Application Center Project Design Considerations
Before I dive into project design considerations, let me dispel a couple of myths. Myth number one is that you won't benefit from Application Center if you have only one Web server. A single-server shop can benefit from Application Center's help in managing Web site content and components as they move from development to staging to production Web sites on the same server. In addition, you can benefit from realtime performance and health monitoring. Most important, however, Application Center in a single-server scenario provides a quick, easy, and inexpensive road map to multiple servers in a Web farm.

Myth number two is that Application Center requires two NICs in each server in the cluster. If you decide to employ Application Center's NLB feature to create Application Center clusters for content synchronization and health monitoring, you must use dual NICs in your machines. But no other Application Center feature requires a second NIC in each server.

Using two NICs in a Windows NT server is a potential security risk because one NIC can see the other NIC's traffic. However, Microsoft added superior networking drivers to eliminate that potential risk in Windows 2000.

NLB emits periodic "heartbeat" messages so that it can monitor all members of a cluster. These heartbeat messages impose very low overhead on network traffic, but for optimum cluster performance, you might want to install a second NIC on each NLB host to handle them. In this configuration, a front-end NIC carries the load-balancing traffic resulting from client (user) requests and a back-end NIC handles the management traffic addressed to the server (i.e., the heartbeat messages).

If you need or want two NICs, configure them on separate, nonroutable IP subnets to ensure security and efficient messaging. In addition, assign a static IP address to each back-end NIC. Although Application Center supports DHCP-assigned addresses, using static IP addresses can increase the reliability of intracluster communications.

Next, you need to update the HOSTS file for the back-end IP address of each member of the cluster. The HOSTS file resides in the \%winnt%\system32\ drivers\etc\hosts folder and must have entries for each server that you add to the cluster. Finally, to ensure that you apply all appropriate settings, you need to restart each server before proceeding with the cluster-creation or member-addition process.

If you want to use Application Center for content and component synchronization, you need to be in a "version release" mentality. In other words, collect updates and implement them together rather than one by one. Application Center doesn't deploy single files into production very well.

In addition, remember that Application Center's purpose is to synchronize content and guarantee that Web sites match. If a developer is working on an application feature on your development Web site, make sure that the developer completes his or her work before you move that feature to the staging environment. When content is in the staging environment, Application Center will move it to production, whether it's ready or not.

Also, if you're planning to implement Application Center and your development, staging, and production servers are out of sync, you should clean up the mess before employing this set of technologies.

Managing with Application Center
Using Application Center to manage a cluster is no more difficult than using it to manage one Web server because you administer clusterwide configuration from one MMC console. Each cluster has one server designated as the cluster controller. This server, which can serve requests in addition to performing its controller duties, is the source (master) of all cluster synchronization, including content, component, and configuration details. If the cluster controller is unavailable, the member servers continue handling HTTP requests from users. You can dynamically designate any node in the cluster to be the controller. After you've defined an Application Center cluster controller, you can automatically deploy new content to the cluster group as a whole, configure load balancing, and monitor cluster performance. As you'd expect, numerous command-line tools and exposed APIs are available to make all of MMC's functionality available through scripting.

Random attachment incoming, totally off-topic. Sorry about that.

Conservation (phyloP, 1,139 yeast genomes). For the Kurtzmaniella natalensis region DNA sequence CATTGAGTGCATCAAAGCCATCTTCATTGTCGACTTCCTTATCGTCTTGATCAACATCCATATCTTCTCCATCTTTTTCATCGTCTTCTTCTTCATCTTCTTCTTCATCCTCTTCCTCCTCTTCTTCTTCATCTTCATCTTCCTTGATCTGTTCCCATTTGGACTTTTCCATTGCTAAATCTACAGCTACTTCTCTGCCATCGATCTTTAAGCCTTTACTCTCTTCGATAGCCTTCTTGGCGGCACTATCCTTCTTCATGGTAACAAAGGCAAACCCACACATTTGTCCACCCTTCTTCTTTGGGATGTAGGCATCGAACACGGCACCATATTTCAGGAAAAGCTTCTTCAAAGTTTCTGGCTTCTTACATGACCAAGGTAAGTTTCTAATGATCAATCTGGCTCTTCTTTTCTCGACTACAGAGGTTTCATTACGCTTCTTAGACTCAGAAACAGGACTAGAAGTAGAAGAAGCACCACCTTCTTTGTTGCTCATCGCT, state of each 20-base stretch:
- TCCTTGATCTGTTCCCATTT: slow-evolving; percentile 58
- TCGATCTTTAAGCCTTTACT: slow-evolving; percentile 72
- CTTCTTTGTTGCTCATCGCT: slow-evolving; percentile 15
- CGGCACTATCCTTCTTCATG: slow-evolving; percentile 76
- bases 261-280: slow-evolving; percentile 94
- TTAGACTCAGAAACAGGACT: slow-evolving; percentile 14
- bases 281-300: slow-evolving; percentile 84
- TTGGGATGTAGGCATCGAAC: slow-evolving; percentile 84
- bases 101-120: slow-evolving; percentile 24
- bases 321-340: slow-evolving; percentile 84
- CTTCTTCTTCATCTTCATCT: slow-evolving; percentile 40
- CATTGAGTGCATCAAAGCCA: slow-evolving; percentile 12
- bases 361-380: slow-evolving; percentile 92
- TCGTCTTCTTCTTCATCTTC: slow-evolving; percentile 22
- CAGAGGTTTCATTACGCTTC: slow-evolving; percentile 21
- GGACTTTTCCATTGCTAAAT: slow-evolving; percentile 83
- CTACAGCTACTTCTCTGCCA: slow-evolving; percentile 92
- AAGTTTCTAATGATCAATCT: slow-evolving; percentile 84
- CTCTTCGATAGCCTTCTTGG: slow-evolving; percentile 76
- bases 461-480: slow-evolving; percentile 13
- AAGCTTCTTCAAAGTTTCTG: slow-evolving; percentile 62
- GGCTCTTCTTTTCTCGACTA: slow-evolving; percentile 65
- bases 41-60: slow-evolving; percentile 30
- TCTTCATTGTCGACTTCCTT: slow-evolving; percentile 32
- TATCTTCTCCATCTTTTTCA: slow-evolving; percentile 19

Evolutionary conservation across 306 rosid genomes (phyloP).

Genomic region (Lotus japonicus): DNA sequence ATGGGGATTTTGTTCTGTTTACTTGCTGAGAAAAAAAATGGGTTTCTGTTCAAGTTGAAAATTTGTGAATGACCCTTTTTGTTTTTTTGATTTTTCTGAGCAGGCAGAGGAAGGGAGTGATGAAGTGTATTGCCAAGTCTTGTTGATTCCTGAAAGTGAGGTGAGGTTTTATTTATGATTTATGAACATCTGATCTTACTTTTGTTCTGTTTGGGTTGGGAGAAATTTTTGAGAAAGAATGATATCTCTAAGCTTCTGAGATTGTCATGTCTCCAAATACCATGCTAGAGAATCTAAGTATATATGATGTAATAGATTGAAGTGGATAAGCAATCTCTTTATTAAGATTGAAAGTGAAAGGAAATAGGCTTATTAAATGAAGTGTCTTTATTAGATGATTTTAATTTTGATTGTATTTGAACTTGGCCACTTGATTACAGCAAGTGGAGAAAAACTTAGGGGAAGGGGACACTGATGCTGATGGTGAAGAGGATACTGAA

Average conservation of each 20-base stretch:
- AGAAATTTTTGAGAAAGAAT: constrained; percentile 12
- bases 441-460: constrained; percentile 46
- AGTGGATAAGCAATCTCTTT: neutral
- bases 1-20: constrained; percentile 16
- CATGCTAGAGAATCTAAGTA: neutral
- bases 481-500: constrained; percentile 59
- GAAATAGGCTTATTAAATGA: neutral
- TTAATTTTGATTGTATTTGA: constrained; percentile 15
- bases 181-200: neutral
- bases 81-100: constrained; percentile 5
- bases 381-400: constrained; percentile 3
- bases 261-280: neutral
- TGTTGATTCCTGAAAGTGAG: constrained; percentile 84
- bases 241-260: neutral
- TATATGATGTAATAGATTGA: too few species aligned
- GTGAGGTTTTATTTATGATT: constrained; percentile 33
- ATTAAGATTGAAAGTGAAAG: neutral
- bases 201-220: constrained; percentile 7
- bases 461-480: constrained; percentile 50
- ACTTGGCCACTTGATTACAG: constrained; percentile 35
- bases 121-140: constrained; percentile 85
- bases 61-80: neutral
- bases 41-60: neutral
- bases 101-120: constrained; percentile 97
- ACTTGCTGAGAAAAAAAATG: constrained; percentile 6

Next Month
You deal with complicated tasks every day—tasks such as rebuilding software configurations on Web servers, moving applications from test servers to staging servers, changing software configurations on multiple production Web servers, creating clusters, and rolling application versions into production. Application Center has a powerful set of features that can help you complete these complicated tasks swiftly, automatically, and easily.

Now that I've got you excited about Application Center's features, here are some tips for selling it to your management. You can measure Application Center's Return on Investment (ROI) in several ways: faster Web server deployment, shortened application- development cycles, higher application availability, improved site performance and scalability, and reduced management complexity. Software and hardware costs are, in most cases, the smallest costs involved in deploying software solutions. The most substantial costs come from the personnel costs required to manage the solution after it's in place (often called production support). This production support arena is the area in which Application Center is most effective. Next month, I'll show you how to install and configure Win2K Server Terminal Services to manage IIS.

Microsoft Application Center 2000 is a wonderful tool. Here are a few resources to help you in your decision to use this server in your environment:

Application Center Synchronization
Tim Huckaby, "Application Center Content, Component, and Configuration Synchronization," April 2001

Network Load Balancing
Tim Huckaby and Christopher George, "The Tao of Network Load Balancing," http://www, InstantDoc ID 21838

Application Center Request Forwarding
Tim Huckaby and Christopher George, "Managing a Web Farm with Application Center 2000," February 2001

Application Center Features
Microsoft white paper, "Application Center 2000 at Microsoft—Managing the
Availability of Microsoft's Web Properties,"